The Parthenon was only a small schooner of 100 tons, capable of carrying 3,000 to 4,000 bushels of barley, but this will give an idea of the earning capacity of such vessels somethings. After she was rebuilt and renamed the Robert Macdonald, when Capt. Matthews was sailing her, there came the great rush to get grain into the United States before the McKinley tariff of 30 cents a bushel made its importation impossible. Every vessel was crowded her limit of speed and burden. Capt. Matthews, or his owners, chartered the tug Charley Ferris of Oswego and had her tow the Robert Macdonald across the lake for two round trips between Oswego and Prince Edward County ports, empty one way and barley laden the other, in order to lose no time through calms or headwinds. The consignees were so anxious to get the barley in for Oswego breweries before the tariff clamped down that they paid a freight which made such tow-bills possible. The Robert Macdonald earned $1,000 that last week in October.
But the pride of Cat Hollow was the Keewatin, rebuilt there in 1889 by John Tait, Prince Edward County builder, from the hull of the two-masted schooner Paragon, one of Lummaree’s [Lamoree] earlier products built at Oshawa, in 1853. The Paragon, by the way, was so named by the late J. O. Guy, secretary of the Harbor Board at Oshawa, and for a long time harbormaster and vessel owner at that port.
The Keewatin was larger and longer than her original and had three masts. Her name meant the north wind, and a fine picture of life-sized Indians making medicine to bring forth that desirable breeze decorated her stern. It also showed a boar’s head and interlaced branches, insignia of the house of Campbell, Esqr., with wharf and weighscales and warehouse and elevator and family residence in Cat Hollow, was her owner.
In the presence of the great crowd there assembled she stuck on the ways when she was being launched after rebuilding, and she was never a lucky vessel. Her owner, who had lost the unfortunate Blanche before rebuilding the Paragon, was found drowned on the lake shore. Although the largest Cat Hollow claimed, she was too small to be profitable in the diminished grain trade after the McKinley Bill knocked the barley export in 1891, and her freights on coal cargoes left her “in the hole,” for she could only carry 500 tons and required as large a crew as the three-masters with loaded 700 or better. Capt. James Redfearn made the most of her for a long time, and the Elias Rogers Co. here in Toronto employed her for years. Like the Trade Wind whose keel Lummaree had also laid, the Keewatin had a long life, for it took a Mexican Gulf hurricane to kill her in 1917. She was sold during the Great War, and went south, never to return.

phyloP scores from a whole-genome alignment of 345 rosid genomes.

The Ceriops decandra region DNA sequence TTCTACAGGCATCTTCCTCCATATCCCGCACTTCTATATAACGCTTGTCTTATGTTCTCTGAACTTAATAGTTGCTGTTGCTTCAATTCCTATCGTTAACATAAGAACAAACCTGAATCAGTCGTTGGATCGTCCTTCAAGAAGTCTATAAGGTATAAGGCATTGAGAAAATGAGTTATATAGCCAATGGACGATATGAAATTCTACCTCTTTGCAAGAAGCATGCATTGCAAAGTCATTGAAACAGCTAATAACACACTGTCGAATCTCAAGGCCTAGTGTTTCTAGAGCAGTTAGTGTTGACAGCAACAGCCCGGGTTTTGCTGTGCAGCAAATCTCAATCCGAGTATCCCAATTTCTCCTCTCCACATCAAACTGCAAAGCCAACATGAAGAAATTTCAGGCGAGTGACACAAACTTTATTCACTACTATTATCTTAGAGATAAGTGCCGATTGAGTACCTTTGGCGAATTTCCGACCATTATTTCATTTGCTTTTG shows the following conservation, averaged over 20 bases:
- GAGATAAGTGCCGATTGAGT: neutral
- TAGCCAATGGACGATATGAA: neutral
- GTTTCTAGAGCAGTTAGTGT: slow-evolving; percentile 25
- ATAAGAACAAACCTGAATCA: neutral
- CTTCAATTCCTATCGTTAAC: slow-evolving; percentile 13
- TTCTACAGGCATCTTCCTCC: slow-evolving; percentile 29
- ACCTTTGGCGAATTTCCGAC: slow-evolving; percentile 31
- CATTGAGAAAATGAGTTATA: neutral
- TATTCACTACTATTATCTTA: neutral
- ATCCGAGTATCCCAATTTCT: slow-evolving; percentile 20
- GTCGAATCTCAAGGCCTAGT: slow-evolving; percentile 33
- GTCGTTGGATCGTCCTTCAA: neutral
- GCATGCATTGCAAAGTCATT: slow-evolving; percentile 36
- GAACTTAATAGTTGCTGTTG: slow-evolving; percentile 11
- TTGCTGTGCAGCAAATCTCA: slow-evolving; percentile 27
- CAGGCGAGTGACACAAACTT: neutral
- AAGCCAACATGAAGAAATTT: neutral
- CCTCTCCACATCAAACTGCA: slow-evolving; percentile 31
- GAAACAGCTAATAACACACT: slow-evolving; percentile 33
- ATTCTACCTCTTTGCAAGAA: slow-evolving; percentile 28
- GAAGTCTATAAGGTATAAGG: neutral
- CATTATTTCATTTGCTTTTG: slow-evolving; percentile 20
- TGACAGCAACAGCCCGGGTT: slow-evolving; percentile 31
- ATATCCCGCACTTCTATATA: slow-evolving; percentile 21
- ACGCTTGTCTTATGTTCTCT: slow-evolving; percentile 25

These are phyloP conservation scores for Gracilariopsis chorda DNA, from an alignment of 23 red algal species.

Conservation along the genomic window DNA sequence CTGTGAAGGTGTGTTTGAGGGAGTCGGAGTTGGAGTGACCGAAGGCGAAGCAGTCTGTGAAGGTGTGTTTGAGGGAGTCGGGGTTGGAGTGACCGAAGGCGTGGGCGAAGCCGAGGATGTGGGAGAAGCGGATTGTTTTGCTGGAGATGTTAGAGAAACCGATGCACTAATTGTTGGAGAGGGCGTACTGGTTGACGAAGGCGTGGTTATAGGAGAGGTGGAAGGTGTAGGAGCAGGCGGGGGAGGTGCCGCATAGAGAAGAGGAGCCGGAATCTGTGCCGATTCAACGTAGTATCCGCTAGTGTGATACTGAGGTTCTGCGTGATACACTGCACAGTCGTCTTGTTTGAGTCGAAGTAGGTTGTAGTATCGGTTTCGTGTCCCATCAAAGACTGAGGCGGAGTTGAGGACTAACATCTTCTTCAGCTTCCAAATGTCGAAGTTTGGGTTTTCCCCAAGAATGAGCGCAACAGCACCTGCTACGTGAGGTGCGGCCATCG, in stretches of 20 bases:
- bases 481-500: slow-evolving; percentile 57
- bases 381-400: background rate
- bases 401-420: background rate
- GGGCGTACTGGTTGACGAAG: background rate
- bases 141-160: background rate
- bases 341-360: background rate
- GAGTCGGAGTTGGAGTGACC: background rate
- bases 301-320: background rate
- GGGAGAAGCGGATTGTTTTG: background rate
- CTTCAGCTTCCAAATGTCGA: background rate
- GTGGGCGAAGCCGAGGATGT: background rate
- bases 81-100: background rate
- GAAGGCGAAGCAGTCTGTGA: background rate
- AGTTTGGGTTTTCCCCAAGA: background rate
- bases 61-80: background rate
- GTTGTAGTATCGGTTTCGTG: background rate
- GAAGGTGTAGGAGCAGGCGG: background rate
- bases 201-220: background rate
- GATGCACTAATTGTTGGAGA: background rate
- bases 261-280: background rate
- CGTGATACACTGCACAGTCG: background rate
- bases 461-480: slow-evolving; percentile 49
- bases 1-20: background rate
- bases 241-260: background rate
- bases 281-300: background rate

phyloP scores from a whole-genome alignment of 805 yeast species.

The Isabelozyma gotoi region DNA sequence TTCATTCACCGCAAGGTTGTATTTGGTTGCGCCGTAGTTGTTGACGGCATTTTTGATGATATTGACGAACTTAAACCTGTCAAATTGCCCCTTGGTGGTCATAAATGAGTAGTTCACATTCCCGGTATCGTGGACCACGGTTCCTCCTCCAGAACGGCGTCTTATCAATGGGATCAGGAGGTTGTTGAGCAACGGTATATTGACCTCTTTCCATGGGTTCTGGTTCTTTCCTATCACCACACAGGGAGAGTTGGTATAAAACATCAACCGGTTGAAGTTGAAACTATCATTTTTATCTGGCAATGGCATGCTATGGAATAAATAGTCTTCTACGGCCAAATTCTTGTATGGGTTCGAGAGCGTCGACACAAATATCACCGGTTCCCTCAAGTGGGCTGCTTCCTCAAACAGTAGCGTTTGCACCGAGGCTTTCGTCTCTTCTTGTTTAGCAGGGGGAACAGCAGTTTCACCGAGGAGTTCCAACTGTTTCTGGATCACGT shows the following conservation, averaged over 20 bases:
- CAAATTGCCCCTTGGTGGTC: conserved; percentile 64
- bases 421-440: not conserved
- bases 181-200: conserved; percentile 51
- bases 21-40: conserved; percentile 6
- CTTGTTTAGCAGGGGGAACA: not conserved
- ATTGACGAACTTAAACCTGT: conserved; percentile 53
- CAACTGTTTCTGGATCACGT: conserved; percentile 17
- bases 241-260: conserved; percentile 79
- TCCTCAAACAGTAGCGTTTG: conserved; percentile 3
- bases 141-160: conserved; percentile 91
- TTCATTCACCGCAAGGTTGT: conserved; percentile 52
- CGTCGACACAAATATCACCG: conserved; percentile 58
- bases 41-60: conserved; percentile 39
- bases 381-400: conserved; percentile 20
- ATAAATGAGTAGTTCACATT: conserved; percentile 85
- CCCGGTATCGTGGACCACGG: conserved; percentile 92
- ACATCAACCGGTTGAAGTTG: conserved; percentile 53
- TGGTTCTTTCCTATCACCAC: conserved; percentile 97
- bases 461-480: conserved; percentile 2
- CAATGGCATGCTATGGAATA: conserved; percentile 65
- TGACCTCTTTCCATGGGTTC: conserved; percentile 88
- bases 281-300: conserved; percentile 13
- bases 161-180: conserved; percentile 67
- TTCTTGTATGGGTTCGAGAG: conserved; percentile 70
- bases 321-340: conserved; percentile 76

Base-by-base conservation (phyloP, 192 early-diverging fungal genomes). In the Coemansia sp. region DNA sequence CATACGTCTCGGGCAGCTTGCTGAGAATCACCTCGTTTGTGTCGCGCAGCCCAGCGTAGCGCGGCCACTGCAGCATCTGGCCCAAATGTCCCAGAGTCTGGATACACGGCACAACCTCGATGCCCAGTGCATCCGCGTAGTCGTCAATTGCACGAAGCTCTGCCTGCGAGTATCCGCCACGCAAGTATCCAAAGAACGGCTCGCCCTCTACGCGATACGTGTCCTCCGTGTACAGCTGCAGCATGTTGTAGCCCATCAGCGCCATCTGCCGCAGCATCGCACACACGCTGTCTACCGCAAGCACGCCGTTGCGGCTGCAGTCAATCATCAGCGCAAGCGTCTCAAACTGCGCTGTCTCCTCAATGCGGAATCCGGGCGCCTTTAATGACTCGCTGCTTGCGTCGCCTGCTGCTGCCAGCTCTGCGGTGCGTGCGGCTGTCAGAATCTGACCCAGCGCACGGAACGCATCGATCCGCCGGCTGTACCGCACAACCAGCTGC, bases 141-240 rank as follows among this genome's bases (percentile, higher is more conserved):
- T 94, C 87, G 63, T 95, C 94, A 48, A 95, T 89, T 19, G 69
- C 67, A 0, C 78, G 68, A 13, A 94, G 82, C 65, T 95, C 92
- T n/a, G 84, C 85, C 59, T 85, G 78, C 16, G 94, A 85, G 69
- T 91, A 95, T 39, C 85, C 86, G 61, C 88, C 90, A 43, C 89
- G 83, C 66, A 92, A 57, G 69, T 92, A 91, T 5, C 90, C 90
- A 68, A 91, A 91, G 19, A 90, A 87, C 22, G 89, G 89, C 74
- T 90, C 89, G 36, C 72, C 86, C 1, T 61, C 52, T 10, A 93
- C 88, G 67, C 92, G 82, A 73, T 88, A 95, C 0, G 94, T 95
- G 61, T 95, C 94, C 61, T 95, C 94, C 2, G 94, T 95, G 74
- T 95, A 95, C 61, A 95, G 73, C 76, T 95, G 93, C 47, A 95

THE KEEWATIN, pride of Cat Hollow, on her launching day, July 23rd, 1888. It will be noted that although rebuilt and owned in this port, “of PORT HOPE” was emblazoned on her stern, because that is where she was registered. The old elevator and warehouse may be seen above the heads of the crowd on the wharf—who are, as usual, more interested in the camera than the event. Beyond the vessel may be seen the outlines of the famous Grimes Hotel, of which more next week.
THE JURA, from a crayon portrait by C. I Gibbons, the tugboat-fireman-artist, preserved by Peter B. Shaw, Mountjoy avenue, Toronto.
- Snider, C. H. J.
- Item Type
- Date of Publication
- 20 Jun 1936
- Language of Item
- Geographic Coverage
Latitude: 43.98342 Longitude: -77.8995
Latitude: 43.957777 Longitude: -76.837222
- Richard Palmer